Working outside your comfort zone
I’ve been lucky enough recently to be working on a project for a well-known series fiction packager.
It’s a whole new way of writing for me. I’ve been given a detailed breakdown of what happens, chapter-by-chapter. I have to flesh it out and bring colour and life to the story.
Despite the prescriptiveness of it all, I already feel that the characters are ‘my own’ and am enjoying the whole experience very much.
The editorial input is quite tough and even though I already work with a brilliant editor at my own publisher, I’m finding that process is like a writing work-out. Because I’m not having to think about where the plot is going [all that has – bliss - already been decided] I can really work on the nuts and bolts of my writing.
When they asked if I wanted to try out for something else, I almost bit their hand off. But here was something even more challenging; writing a sample of a ‘pink and sparkly’ book for girls aged 5-8.
I’ve got two boys and while I’ve read a lot of fiction aimed at older girls just for pleasure, I had literally never even opened one of these ‘little girl books’ before. So I asked some trusted writer friends [thankfully I know a couple who write very successfully in this genre] for advice and recommendations. I read three books [Fairy Bears:Sparkle by Julie Sykes, Unicorn School: Team Magic by Linda Chapman and a Rainbow Magic title] in a morning. I childishly kept taunting my horrified 12-year old with them - I think he feared he would turn into a little girl in fairy wings if one touched him].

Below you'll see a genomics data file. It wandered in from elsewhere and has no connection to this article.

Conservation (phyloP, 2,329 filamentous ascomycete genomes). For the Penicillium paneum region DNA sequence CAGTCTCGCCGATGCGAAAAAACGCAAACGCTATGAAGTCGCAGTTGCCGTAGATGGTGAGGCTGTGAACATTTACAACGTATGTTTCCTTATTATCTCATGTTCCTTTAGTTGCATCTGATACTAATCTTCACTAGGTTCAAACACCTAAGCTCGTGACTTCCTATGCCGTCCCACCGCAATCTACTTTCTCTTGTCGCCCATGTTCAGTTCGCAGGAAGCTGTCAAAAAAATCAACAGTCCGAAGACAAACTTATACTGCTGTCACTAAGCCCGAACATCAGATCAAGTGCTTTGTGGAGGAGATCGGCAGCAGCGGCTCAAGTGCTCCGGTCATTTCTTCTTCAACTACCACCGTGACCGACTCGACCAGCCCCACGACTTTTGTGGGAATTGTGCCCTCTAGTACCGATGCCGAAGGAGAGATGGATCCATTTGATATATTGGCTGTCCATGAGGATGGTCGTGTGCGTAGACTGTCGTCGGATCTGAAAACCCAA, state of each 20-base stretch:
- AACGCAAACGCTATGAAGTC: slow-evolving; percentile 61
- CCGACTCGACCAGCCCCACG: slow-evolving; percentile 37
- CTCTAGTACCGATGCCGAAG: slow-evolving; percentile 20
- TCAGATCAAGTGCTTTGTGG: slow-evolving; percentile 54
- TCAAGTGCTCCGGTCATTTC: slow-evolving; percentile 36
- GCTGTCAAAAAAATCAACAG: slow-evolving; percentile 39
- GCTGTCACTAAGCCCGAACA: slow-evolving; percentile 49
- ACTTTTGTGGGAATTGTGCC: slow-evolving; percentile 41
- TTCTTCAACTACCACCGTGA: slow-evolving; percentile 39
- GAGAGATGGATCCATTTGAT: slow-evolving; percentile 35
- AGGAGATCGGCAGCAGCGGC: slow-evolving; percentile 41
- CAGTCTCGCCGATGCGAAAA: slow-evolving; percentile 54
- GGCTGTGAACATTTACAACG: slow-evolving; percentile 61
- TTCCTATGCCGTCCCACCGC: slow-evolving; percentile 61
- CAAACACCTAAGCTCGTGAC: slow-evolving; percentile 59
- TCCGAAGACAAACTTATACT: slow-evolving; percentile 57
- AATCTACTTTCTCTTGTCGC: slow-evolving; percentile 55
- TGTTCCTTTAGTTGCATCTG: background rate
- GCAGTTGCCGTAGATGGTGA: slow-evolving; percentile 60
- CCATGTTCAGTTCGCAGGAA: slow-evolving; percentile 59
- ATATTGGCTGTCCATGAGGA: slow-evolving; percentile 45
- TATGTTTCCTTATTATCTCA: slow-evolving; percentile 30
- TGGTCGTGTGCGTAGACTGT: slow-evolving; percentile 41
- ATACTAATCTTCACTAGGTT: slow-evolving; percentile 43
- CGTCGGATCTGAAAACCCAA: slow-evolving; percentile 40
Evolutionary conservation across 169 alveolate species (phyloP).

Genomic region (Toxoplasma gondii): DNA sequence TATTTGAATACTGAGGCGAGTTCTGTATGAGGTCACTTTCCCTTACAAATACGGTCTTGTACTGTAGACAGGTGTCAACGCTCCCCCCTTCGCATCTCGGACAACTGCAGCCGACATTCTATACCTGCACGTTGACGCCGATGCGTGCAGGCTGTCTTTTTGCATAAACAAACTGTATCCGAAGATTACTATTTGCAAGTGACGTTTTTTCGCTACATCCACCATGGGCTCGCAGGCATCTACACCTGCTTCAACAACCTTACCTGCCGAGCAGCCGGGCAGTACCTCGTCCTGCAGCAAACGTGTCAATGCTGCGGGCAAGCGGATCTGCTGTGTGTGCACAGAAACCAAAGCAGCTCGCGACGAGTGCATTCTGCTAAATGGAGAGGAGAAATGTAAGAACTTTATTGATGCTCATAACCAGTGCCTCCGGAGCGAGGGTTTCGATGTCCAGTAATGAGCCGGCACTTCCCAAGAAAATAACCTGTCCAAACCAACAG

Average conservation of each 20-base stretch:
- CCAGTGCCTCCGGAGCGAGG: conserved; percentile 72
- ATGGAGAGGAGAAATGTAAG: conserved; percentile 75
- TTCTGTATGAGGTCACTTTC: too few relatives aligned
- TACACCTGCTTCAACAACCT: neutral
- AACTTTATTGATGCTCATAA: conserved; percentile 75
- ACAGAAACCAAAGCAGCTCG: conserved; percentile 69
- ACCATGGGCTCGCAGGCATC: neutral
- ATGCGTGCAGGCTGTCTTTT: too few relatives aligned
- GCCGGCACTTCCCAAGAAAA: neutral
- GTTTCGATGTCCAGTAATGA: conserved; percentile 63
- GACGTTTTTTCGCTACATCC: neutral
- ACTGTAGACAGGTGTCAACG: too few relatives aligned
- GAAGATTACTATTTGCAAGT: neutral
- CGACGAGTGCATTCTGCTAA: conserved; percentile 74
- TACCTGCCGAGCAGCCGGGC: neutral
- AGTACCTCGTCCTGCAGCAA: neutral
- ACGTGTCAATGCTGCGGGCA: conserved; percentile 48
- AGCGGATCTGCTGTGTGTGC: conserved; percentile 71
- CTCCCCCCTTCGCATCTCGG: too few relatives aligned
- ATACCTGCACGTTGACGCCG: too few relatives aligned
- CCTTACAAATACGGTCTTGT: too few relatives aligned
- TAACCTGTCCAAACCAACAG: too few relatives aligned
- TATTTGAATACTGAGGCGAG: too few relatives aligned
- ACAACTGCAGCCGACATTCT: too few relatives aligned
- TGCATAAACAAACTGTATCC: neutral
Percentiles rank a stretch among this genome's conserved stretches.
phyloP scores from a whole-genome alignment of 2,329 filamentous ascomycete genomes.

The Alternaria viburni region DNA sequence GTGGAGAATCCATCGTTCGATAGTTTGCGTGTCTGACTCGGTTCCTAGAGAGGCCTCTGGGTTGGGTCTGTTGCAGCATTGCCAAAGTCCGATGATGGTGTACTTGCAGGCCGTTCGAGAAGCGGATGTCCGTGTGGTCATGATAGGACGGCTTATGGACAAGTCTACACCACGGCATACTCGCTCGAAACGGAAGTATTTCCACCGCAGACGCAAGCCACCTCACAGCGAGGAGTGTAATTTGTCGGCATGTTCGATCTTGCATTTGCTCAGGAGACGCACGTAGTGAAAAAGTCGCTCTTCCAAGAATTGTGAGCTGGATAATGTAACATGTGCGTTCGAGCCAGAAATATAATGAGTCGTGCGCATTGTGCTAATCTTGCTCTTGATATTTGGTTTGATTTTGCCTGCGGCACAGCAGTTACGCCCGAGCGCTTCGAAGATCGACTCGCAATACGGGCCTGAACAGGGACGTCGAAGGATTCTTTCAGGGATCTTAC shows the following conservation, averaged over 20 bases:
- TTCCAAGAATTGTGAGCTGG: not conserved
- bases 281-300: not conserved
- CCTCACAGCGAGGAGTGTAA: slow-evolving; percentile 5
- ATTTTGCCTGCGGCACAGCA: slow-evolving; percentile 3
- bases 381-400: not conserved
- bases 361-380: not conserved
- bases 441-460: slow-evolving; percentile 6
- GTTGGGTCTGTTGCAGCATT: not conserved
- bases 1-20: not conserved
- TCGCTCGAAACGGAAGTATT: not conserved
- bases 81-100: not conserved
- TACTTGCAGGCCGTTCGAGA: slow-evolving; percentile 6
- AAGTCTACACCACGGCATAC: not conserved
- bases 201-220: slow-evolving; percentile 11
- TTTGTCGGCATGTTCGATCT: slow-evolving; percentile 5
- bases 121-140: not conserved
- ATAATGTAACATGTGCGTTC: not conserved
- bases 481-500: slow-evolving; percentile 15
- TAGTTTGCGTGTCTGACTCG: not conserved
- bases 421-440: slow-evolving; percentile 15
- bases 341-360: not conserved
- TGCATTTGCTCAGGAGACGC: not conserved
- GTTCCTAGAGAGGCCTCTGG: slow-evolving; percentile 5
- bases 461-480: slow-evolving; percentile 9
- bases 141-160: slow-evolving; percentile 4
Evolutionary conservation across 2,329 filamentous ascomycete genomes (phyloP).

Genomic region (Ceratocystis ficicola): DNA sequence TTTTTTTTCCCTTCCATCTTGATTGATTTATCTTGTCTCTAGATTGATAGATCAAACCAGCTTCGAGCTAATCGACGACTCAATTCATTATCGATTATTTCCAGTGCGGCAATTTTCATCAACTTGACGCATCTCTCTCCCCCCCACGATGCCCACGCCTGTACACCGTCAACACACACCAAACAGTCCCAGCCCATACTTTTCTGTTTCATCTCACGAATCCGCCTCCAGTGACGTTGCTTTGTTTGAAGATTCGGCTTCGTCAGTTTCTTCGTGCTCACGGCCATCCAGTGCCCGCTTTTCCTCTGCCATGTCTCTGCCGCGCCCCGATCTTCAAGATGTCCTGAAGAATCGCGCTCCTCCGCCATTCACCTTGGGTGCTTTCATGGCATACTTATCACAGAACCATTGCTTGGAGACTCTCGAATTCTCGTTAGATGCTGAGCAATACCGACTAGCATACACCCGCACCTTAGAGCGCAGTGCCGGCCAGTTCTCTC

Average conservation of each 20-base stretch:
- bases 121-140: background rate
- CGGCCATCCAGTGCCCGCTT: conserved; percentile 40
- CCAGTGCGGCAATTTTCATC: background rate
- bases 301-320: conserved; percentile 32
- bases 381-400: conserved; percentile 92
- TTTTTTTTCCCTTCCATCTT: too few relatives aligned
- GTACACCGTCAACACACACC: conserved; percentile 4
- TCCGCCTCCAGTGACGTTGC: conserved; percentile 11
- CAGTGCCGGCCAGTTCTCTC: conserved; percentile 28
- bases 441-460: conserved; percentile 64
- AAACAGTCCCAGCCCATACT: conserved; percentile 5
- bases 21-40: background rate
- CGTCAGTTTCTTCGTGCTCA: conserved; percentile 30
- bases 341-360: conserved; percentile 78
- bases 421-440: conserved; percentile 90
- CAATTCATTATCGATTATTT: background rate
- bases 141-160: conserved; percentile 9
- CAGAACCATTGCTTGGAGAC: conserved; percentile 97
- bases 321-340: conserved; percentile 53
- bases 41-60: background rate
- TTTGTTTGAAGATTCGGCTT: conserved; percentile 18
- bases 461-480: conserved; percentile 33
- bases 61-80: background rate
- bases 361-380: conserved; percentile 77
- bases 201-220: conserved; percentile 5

I soon saw the immense skill in these stories and found myself being pulled in to what was going on, just as much as I would with any good book.
Then I got to work..
Now the sample is done and now I’m just crossing my fingers and waiting again. I’m also chomping at the bit to get back to my own stuff. But it’s made me realise that working outside my comfort zone has been a bit of a literary work out.